She told her boss she could no longer work on the Sabbath. Surprisingly, he accepted her news calmly and told, her that if it was good for her, she had permission not to work on Sabbath. She was baptized in 1976.

My father was brought up in a communist family and di ' n''t understand the need for church. My mother did not tell him she was going to the Adventist Church for she knew he did not respect churches. Also, she was somewhat afraid of his reaction.

My mother's health began to improve. She began living normally. My father was traveling a great deal at the time, so he did not realize we were regularly attending church. The only thing he realized was that the situation in our home was improving,

One day my father met one of my mother's work colleagues. He told my father about my mother not having to work on Sabbath. He informed my dad that my mother had become a Seventh-day Adventist. Needless to say, my father was very surprised. He had heard only bad things about Adventists. From that day on, our home became a place of quarrels and even fights. Many of our relatives started visiting us so they could try their best to convince us not to go to the Adventist Church.

For days and months, our home was full of quarrels. My father kept saying to my mother, "No, no, no Don't go to that church!" My mother tried to tell him that she found peace and recovery in the church. But the more she talked of God and His help, the more angry my father became. He encouraged our relatives to keep discouraging my mother from going to church.

I remember the day my father yelled and yelled from the third floor of our home. He tore each page from my mother's Bible and threw them from the third floor window. The next day, I saw all the pages lying on the street in front of our house. That night the wind scattered the pages all over the park. Many years later, I found out that an older man from our neighborhood saw some of the pages and began to read them. He was so moved, he went out and bought a Bible.

One day my mother's sister and her family came over to convince my mother to quit going to church. When she saw my mother would not listen, my aunt turned to my father and said, "Leave her, Velj a, you don't need a woman who is an Adventist! I will take care of your children. Leave her!" My sister and I held my mother and cried.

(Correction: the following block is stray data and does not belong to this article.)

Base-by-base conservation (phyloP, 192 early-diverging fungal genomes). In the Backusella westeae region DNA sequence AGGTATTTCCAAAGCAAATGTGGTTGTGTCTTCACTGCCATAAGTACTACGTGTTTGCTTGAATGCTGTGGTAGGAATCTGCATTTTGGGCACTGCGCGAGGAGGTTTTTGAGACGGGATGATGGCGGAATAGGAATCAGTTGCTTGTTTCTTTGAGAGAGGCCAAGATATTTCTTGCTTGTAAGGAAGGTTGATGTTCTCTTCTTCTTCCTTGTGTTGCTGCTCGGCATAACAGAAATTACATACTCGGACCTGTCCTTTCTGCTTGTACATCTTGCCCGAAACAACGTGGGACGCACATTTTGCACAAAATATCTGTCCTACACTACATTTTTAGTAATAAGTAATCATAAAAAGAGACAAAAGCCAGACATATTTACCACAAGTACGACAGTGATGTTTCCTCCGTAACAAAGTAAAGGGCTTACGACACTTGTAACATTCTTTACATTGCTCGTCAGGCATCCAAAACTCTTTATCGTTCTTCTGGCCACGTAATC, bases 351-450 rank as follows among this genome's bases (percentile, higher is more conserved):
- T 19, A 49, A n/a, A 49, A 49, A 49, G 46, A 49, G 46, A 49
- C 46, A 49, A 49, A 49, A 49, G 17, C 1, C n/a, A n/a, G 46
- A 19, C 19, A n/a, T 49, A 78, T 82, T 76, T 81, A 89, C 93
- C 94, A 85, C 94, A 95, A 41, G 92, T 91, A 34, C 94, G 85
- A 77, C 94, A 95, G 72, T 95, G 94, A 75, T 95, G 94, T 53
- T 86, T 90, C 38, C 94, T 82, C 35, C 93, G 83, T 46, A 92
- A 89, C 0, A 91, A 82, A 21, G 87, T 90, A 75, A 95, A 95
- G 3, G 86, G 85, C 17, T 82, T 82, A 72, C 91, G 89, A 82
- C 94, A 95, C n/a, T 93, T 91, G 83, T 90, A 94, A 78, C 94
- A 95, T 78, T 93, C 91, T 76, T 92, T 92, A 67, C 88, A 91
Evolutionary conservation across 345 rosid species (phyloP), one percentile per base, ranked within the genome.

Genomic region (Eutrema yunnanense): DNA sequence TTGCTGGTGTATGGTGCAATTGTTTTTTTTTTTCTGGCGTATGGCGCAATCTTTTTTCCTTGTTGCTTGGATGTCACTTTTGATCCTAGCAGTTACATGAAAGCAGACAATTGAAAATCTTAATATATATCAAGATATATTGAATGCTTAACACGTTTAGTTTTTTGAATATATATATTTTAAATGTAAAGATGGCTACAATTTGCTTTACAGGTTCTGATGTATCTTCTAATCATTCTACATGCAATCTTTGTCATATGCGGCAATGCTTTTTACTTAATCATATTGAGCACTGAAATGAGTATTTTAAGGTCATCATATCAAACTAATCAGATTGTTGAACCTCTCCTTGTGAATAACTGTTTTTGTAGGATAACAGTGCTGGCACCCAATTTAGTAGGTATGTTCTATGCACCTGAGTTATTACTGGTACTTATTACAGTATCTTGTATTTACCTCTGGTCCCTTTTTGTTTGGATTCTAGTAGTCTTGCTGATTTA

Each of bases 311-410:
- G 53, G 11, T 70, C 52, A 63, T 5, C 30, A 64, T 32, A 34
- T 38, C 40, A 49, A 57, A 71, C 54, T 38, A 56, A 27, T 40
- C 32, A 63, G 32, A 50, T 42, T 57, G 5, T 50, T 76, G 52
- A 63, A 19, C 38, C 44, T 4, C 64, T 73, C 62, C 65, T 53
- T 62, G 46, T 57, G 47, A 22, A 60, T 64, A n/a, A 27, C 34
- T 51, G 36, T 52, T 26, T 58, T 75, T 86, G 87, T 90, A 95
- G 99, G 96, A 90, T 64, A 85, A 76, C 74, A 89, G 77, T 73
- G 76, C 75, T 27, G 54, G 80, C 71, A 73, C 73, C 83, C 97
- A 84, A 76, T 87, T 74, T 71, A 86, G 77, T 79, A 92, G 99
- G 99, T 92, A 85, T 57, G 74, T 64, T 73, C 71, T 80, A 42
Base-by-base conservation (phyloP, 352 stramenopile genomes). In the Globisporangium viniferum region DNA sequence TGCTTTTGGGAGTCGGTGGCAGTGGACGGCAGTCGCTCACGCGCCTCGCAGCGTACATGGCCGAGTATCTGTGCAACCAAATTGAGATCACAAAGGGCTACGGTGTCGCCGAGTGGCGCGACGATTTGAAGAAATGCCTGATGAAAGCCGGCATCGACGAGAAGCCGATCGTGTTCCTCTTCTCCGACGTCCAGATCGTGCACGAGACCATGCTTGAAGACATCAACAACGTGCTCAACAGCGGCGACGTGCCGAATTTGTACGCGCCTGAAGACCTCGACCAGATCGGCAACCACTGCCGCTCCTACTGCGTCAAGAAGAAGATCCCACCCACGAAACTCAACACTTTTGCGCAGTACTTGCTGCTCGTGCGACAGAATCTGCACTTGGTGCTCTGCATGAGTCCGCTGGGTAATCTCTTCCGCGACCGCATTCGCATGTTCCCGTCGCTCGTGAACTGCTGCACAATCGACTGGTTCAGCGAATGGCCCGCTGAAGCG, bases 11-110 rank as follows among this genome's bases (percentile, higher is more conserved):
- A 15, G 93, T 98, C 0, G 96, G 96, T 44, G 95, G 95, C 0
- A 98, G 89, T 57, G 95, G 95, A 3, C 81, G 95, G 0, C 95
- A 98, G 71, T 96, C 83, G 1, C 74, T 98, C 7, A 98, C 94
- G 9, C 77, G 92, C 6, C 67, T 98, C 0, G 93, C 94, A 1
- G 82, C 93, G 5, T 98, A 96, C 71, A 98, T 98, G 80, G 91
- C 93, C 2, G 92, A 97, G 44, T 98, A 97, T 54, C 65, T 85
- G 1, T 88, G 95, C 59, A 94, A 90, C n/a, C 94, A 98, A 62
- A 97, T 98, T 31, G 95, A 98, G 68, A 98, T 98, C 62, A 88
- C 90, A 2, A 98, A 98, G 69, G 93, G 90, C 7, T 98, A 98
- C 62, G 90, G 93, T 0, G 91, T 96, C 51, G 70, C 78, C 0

This behavior continued for several years. Finally, my mother could take it no longer. She, along with my sister and me, stopped going to church. But time could not destroy the things I had learned in Sabbath School. I lived between two worlds. I planned to go back to church once I grew up. But time went by and our friends and school separated us from church. My mother began working on Sabbath because my father had told her boss she must work on that day. Our lives soon returned to the way they had been years before.

Eventually I finished secondary school. It was then that I began to think about God and life. There had been a change in my father during the past several years. He had become less rude and aggressive. In 1989, I began attending church again. I did not fear my father's wrath. I met old friends and was soon baptized. My sister was baptized two years later.

My mother attended church occasionally. She led her life in a way that became a witness for Christ. She eventually told my father, "I want to serve God, especially on the Sabbath." My father replied, "I know you very well. If you think you should do so, then do it."

Though he has never chosen to read the Bible, my father can see God's love through my mother's lifestyle. It is my prayer that one day his heart will be touched and he will come to know the One who gave him such a beautiful wife.

My mother was rebaptized in 1998. My sister and I have married and we feel blessed by God. We are happy knowing God is caring for us all the time. We have many wishes, hopes and desires. But the most important goal of our lives is to always choose God and walk with Him on a daily basis.